Experimental and finite element investigation of ultrasonic metal forming applications

Daud, Mohd Yusof Md (2006) Experimental and finite element investigation of ultrasonic metal forming applications. PhD thesis, University of Glasgow.

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Printed Thesis Information: https://eleanor.lib.gla.ac.uk/record=b2461292


The research reported in this thesis demonstrates the effects of applying longitudinal and radial ultrasonic vibration to forming tools in metal forming processes using aluminium, In the study of ultrasonic vibration assisted tension tests, and ring and cylindrical specimen compression tests, finite element (FE) models under quasi-static loading were first developed to gain insight into material and interface mechanisms. FE simulations of the metal material included the effects of elasticity, plasticity, large deformation and a Coulombic interface friction boundary condition in the presence and absence of lubricants. Agreement was achieved between the FE results and those obtained from tension and compression experiments with respect to the stress-strain relationships and deformed configurations for a range of friction coefficients. The coefficients of friction for static and ultrasonic ring compressions were estimated for dry and lubricated surfaces by matching the experimental data with the FE results for quasi-static deformation in the form of friction calibration curves. Analysis of the surfaces of deformed ring specimens was conducted using two techniques; profilometry and scanning electron microscopy, and the experimental results were compared with the estimated friction condition. By measuring the oscillatory force response of the longitudinal mode ultrasonic loading as well as the static force, it was shown that the experimentally derived stress-strain data from tension and compression tests do not satisfy the description of a simple oscillatory stress superposition model. Subsequently FE models of tension and compression tests were developed, and a description of the contact friction condition was included for the compression test model. For ultrasonic tension tests, it was found that by superimposing ultrasonic excitation for an interval during plastic deformation, the measured stress- strain relationship could be closely matched by finite element model data where the model was adjusted to a softer material during the interval. For ultrasonic compression tests, by combining a softer material model description with a change in the coefficient of friction at the contact surface, only during the interval of ultrasonic excitation, the FE model predicted stress-strain data matched the experimentally derived stress-strain data. By superimposing a radial mode ultrasonic vibration on static compression tests, the experimental and FE results suggest that the stress-strain relationship is dominated by a reduction in interface friction, with little effect due to material softening. Finite element models of two metal forming processes were subsequently developed; extrusion of an aluminium solid cylinder and die necking of an aluminium hollow thin cylinder. The models were validated against experimental data reported in the literature. By developing the FE models it was possible to show how a reduction in the extrusion force can be achieved if ultrasonic excitation of the die results in a reduction in the coefficient of friction at the die-material interface. For the die necking operation, the FE model showed how a diameter reduction could be achieved without buckling of the hollow cylindrical body if a reduction in the coefficient of friction was modelled under ultrasonic excitation of the die. However, by comparing with the published experimental data, the calculated extrusion force reduction achieved by a change in coefficient of friction estimated from the FE model is not sufficient alone to explain the effects of ultrasonic excitation in extrusion. The experimental and FE models developed in this study have provided some insights into the contribution of reduced friction to measured reductions in forming force in ultrasonic forming processes. The evidence suggests that, as well as changes in the interface friction condition, material properties are also affected by ultrasonic excitation applied to forming aluminium.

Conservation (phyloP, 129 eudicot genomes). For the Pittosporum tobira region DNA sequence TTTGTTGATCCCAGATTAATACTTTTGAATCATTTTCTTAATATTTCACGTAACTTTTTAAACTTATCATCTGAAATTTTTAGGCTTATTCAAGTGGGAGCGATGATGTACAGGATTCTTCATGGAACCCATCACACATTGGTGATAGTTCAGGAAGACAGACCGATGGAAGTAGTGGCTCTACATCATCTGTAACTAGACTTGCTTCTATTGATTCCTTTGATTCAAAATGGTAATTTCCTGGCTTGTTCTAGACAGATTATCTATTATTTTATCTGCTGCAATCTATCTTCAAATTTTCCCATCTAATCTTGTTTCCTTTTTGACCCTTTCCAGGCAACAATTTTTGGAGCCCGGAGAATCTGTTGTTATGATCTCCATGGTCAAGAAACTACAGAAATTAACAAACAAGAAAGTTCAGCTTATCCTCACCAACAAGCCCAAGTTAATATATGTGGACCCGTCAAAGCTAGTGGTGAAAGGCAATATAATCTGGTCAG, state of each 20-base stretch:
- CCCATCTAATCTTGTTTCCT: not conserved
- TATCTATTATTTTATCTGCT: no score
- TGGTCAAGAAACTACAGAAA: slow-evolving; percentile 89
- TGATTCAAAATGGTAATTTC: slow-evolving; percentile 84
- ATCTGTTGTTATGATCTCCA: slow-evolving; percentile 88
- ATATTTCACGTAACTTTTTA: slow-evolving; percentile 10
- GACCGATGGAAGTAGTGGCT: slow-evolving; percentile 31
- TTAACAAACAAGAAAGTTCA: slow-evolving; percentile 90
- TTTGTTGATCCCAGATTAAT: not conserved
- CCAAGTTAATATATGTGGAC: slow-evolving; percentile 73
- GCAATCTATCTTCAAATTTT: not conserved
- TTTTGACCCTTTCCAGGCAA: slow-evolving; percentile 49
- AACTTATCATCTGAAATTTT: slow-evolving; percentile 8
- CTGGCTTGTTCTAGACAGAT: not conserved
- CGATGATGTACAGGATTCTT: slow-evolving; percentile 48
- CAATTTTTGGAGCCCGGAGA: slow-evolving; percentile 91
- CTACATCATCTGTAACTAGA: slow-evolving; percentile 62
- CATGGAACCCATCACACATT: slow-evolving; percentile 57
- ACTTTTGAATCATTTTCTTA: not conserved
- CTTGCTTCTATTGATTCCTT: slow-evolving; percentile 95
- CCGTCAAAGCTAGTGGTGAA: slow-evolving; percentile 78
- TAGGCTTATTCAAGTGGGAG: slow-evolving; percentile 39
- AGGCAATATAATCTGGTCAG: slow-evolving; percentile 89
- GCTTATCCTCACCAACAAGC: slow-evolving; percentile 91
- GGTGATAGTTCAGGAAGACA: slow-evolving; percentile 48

Item Type: Thesis (PhD)
Qualification Level: Doctoral
Keywords: Materials science, ultrasonics, metallurgy.
Subjects: T Technology > T Technology (General)
Colleges/Schools: College of Science and Engineering > School of Engineering
Supervisor's Name: Lucas, Prof. Margaret
Date of Award: 2006
Depositing User: Enlighten Team
Unique ID: glathesis:2006-70992
Copyright: Copyright of this thesis is held by the author.
Date Deposited: 09 May 2019 14:28
Last Modified: 20 May 2021 14:08
URI: http://theses.gla.ac.uk/id/eprint/70992

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